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What is Kubernetes?

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Kubernetes (k8s) is an open-source container cluster manager for automating deployment, scaling, and management of containerized applications at scale. It has its origin in the Google's Borg project, which is used internally by Google. Kubernetes was announced to be donated to Cloud Native Computing Foundation (CNCF) on Nov 2014.

Summary of Kubernetes Origins:

Kubernetes is primarily used to manage Docker containers on Linux (Ubuntu, RHEL/CentOS). The first release was on 1.4.2 in Oct-2015, and since then, there have been 9 stable releases out. As of today, Kubernetes 1.9 is the latest stable release and it was released on July 12-2017.

The Kubernetes master manages compute resources and provides API endpoints for managing containers. The master knows where the kubelets are running, which pods exist, what state they're in, etc. The kubelet is a system service that runs on each node (Ubuntu/CentOS) in the cluster and reports to the master about its health status. It also watches pod events and reports back to the master about what has happened. Internally, it pulls images from docker hub (or any other registry), creates containers starting with an init process (for supervising all processes within one container) based on those images. Containerized applications can be provided either as Docker image or its tarball by deploying objects called pods, deployments, replication controllers. etc.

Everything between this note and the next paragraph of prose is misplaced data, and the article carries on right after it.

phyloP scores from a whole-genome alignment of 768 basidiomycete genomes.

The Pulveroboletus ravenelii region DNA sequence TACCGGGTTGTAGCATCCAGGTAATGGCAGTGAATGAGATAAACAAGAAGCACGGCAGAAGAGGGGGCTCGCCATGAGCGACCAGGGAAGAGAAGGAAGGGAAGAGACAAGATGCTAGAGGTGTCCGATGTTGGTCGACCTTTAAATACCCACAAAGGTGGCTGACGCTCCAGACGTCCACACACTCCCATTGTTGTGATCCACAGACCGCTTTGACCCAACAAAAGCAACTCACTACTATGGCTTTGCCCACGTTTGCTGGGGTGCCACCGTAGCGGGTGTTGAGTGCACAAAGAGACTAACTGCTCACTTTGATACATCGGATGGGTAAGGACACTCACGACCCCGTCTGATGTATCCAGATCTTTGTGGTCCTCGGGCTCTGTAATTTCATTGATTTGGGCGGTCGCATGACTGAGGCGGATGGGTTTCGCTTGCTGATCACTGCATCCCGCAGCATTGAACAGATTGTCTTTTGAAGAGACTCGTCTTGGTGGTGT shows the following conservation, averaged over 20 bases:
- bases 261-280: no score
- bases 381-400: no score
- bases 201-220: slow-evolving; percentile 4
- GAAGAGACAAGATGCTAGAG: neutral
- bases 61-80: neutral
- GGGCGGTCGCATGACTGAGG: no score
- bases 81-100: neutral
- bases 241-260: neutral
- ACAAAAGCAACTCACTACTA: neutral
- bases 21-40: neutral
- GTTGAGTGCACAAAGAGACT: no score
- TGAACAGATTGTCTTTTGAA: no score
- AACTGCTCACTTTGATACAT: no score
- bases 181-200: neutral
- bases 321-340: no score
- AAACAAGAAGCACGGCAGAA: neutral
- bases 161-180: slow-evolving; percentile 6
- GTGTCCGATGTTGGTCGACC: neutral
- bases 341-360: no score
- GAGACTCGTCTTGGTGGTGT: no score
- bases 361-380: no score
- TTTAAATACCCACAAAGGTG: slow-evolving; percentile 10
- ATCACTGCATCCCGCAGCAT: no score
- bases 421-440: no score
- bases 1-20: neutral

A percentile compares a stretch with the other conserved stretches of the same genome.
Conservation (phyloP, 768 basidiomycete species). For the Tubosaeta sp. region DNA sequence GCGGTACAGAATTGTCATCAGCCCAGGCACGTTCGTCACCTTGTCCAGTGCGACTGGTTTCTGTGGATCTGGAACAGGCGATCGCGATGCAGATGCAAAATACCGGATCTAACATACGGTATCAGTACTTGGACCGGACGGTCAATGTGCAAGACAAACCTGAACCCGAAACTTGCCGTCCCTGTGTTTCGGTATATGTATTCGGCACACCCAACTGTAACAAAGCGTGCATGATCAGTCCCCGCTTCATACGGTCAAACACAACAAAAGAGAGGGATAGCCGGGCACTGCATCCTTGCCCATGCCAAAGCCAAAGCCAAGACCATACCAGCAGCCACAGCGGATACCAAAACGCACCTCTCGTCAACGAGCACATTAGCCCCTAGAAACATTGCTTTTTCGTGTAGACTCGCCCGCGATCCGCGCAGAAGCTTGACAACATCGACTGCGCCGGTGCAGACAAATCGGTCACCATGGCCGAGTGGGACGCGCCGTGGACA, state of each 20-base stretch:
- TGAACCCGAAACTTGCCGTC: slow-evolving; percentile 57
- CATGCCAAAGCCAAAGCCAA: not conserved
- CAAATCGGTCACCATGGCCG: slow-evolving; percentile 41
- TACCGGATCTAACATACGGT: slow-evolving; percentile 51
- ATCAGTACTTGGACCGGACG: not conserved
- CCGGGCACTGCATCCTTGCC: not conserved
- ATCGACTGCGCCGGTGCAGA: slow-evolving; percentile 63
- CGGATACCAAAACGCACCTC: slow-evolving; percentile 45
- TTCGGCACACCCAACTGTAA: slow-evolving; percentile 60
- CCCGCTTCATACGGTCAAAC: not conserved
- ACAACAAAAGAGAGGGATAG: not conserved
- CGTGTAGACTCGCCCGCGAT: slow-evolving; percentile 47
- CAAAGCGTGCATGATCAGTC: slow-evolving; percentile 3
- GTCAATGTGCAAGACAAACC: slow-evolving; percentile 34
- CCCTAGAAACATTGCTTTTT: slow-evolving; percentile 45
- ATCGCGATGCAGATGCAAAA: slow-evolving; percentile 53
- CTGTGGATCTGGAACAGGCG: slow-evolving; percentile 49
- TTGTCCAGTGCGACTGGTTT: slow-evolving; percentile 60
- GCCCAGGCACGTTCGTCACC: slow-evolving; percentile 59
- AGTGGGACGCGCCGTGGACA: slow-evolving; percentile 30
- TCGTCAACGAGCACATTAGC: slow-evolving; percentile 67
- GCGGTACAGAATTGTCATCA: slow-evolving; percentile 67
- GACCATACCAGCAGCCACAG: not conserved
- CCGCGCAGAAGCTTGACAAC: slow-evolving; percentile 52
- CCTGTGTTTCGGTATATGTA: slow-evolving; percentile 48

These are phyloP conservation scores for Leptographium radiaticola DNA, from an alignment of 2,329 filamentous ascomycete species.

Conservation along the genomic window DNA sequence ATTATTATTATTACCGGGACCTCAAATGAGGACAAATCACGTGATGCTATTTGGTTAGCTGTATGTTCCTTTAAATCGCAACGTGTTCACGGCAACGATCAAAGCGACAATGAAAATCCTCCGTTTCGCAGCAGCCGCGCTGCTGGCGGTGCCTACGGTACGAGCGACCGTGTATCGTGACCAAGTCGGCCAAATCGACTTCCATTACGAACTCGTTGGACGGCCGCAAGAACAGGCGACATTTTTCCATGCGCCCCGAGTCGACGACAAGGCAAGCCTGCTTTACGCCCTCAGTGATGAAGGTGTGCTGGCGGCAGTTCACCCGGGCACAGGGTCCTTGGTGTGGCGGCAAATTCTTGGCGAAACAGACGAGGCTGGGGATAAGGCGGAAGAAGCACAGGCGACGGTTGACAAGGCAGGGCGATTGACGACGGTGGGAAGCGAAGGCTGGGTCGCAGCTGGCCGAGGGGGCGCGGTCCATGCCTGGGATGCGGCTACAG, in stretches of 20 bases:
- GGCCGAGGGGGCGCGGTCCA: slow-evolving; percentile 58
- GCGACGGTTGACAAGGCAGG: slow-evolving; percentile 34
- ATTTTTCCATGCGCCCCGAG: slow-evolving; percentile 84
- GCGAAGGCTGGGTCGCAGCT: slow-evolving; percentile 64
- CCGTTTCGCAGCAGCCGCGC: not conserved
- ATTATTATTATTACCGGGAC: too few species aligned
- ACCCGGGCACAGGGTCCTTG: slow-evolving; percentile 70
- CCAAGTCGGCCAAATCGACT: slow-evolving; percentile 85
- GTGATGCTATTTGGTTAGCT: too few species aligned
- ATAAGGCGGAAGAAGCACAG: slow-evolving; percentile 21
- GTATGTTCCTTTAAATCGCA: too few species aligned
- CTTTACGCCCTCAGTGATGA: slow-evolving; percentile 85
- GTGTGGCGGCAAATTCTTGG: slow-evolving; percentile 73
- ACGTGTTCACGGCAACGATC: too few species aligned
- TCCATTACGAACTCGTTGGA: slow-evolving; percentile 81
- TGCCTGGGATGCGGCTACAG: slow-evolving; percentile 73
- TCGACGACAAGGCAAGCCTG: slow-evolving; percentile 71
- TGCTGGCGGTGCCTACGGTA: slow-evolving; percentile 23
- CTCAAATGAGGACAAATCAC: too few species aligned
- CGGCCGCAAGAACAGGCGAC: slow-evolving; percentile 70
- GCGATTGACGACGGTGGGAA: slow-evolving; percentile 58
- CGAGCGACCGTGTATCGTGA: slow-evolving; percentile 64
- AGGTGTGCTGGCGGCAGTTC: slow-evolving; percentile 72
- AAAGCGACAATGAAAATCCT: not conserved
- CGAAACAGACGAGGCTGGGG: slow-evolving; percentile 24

The Kubernetes API server is an API proxy that runs on the master node. It's responsible for routing requests to the pod/service/replication controller services that are being run by the cluster, then it routes the responses back to the client respectively. The kube-proxy module runs on each node (Ubuntu/CentOS) and watches all network traffic through iptables rules. When it sees a new connection to any of pods, it forwards them accordingly to corresponding containers using Linux netfilter system calls. For example, if you have two web servers running in separate containers, kubelet will create kube-proxy rules so that connections for port 80 are routed correctly between those two containers.